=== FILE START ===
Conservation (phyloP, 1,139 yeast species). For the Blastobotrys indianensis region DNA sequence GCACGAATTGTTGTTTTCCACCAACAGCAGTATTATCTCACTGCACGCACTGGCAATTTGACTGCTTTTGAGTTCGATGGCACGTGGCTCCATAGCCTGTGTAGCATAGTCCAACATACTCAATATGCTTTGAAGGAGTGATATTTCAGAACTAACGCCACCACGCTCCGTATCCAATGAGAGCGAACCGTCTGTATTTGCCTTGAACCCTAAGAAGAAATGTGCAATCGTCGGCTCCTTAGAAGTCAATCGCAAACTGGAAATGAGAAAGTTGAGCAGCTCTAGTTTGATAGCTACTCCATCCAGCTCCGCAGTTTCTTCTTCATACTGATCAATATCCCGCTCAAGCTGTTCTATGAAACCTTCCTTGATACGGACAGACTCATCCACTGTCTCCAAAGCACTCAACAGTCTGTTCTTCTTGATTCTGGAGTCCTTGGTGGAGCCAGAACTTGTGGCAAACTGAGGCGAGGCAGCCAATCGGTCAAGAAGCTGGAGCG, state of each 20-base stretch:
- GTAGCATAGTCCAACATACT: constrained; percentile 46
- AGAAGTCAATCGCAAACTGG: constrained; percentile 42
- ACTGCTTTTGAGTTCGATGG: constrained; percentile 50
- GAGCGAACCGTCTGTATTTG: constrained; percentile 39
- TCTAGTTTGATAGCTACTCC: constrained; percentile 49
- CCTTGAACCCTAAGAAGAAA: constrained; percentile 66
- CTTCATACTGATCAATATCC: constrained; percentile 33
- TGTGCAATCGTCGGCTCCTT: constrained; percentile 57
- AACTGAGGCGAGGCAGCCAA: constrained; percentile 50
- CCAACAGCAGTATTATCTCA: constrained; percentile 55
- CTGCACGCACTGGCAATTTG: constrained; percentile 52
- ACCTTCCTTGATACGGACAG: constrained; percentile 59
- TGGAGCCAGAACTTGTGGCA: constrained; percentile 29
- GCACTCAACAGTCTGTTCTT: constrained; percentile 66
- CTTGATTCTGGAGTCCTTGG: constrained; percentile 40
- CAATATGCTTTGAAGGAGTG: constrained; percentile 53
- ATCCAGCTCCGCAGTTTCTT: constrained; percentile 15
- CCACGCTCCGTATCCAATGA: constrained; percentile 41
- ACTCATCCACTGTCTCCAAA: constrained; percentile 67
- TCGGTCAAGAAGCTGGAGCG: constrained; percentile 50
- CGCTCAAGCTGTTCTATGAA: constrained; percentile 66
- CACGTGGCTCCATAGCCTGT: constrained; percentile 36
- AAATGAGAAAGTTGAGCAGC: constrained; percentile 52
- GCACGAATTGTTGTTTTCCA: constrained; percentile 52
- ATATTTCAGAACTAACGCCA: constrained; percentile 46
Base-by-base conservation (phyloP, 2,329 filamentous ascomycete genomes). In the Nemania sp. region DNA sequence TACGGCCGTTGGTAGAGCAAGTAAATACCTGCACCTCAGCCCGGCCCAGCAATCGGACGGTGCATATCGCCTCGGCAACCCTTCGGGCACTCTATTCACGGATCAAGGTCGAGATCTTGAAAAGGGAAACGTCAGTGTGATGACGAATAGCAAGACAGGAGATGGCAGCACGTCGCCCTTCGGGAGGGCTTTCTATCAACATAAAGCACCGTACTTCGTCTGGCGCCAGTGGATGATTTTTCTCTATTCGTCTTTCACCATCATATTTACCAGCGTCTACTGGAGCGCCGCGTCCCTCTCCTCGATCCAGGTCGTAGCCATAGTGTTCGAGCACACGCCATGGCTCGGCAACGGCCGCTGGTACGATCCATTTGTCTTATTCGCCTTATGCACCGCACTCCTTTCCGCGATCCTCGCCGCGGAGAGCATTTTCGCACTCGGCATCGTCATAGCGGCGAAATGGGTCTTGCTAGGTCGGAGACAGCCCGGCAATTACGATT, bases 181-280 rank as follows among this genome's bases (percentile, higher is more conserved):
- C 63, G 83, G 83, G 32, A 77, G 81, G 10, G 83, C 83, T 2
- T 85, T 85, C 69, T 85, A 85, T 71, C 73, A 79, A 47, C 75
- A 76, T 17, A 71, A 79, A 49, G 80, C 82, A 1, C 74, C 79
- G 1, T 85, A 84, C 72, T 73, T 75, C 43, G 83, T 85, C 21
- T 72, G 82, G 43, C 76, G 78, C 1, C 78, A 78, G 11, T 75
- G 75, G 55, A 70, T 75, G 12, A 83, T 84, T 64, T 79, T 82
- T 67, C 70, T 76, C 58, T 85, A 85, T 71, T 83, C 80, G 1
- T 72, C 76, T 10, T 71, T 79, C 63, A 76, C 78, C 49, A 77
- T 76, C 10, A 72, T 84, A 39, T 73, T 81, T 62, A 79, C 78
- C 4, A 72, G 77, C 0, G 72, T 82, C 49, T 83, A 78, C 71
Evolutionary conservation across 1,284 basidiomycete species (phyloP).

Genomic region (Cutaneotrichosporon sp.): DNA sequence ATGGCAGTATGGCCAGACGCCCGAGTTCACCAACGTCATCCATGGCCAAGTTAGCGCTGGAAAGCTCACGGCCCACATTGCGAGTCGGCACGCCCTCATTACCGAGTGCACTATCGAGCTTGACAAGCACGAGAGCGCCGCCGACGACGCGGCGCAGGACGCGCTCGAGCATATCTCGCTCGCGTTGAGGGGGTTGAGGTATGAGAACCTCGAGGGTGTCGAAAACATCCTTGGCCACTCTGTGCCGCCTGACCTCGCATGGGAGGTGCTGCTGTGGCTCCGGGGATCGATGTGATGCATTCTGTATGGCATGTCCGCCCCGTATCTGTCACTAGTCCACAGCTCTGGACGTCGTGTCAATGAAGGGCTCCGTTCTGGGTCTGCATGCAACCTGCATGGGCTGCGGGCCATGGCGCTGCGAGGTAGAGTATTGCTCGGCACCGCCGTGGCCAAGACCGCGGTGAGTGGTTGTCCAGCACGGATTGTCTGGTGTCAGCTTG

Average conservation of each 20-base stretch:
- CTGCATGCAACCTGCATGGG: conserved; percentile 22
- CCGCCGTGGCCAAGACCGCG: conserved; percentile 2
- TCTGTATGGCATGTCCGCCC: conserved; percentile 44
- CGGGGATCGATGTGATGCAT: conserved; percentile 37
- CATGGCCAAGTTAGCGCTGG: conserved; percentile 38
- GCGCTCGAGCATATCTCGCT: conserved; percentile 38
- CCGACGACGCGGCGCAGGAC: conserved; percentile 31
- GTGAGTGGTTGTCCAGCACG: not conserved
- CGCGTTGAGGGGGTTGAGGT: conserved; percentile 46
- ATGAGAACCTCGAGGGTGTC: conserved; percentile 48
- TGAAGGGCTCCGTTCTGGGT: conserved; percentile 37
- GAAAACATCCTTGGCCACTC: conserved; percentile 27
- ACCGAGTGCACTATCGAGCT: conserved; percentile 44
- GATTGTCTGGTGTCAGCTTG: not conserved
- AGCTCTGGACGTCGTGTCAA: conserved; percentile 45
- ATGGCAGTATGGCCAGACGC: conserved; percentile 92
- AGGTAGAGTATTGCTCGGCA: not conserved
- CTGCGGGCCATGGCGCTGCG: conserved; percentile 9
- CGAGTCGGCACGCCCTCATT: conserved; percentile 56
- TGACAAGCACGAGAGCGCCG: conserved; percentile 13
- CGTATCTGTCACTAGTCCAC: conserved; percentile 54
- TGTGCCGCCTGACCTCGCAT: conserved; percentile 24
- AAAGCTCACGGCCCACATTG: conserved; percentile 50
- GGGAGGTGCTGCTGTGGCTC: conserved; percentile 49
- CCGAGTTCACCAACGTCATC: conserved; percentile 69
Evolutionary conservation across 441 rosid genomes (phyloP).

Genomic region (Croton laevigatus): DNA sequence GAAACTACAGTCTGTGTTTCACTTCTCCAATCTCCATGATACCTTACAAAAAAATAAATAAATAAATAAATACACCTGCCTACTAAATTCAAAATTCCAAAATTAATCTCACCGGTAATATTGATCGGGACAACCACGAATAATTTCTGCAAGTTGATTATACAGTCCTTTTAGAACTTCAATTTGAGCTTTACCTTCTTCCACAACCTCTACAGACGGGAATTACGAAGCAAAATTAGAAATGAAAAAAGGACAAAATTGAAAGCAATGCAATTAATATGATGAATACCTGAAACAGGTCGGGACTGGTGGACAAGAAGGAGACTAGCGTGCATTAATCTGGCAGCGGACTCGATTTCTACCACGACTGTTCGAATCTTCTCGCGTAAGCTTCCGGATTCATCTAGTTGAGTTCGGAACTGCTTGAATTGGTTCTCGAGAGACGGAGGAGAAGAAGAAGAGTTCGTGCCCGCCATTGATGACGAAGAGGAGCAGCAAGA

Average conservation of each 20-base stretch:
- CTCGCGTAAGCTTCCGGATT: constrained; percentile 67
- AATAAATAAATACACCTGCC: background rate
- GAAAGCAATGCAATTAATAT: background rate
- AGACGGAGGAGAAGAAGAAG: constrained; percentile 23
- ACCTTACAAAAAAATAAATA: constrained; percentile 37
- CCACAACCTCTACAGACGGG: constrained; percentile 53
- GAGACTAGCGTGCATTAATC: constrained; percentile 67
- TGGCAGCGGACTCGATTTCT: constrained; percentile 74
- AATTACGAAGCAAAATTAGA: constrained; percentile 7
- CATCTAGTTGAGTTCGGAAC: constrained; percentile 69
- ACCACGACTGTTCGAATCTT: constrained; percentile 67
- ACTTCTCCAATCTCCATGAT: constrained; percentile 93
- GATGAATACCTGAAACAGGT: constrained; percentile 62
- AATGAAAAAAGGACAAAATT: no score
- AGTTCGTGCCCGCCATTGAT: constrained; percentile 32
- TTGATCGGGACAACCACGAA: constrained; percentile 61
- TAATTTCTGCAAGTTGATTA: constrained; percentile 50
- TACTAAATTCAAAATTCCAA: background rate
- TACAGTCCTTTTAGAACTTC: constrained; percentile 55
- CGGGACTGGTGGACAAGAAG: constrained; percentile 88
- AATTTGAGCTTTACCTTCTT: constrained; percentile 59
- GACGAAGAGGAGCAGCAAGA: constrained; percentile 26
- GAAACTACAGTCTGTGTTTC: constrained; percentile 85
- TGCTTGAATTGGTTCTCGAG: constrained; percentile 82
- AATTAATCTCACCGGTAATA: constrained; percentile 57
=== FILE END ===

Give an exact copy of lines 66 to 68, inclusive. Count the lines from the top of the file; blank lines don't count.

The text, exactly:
Evolutionary conservation across 441 rosid genomes (phyloP).

Genomic region (Croton laevigatus): DNA sequence GAAACTACAGTCTGTGTTTCACTTCTCCAATCTCCATGATACCTTACAAAAAAATAAATAAATAAATAAATACACCTGCCTACTAAATTCAAAATTCCAAAATTAATCTCACCGGTAATATTGATCGGGACAACCACGAATAATTTCTGCAAGTTGATTATACAGTCCTTTTAGAACTTCAATTTGAGCTTTACCTTCTTCCACAACCTCTACAGACGGGAATTACGAAGCAAAATTAGAAATGAAAAAAGGACAAAATTGAAAGCAATGCAATTAATATGATGAATACCTGAAACAGGTCGGGACTGGTGGACAAGAAGGAGACTAGCGTGCATTAATCTGGCAGCGGACTCGATTTCTACCACGACTGTTCGAATCTTCTCGCGTAAGCTTCCGGATTCATCTAGTTGAGTTCGGAACTGCTTGAATTGGTTCTCGAGAGACGGAGGAGAAGAAGAAGAGTTCGTGCCCGCCATTGATGACGAAGAGGAGCAGCAAGA

Average conservation of each 20-base stretch: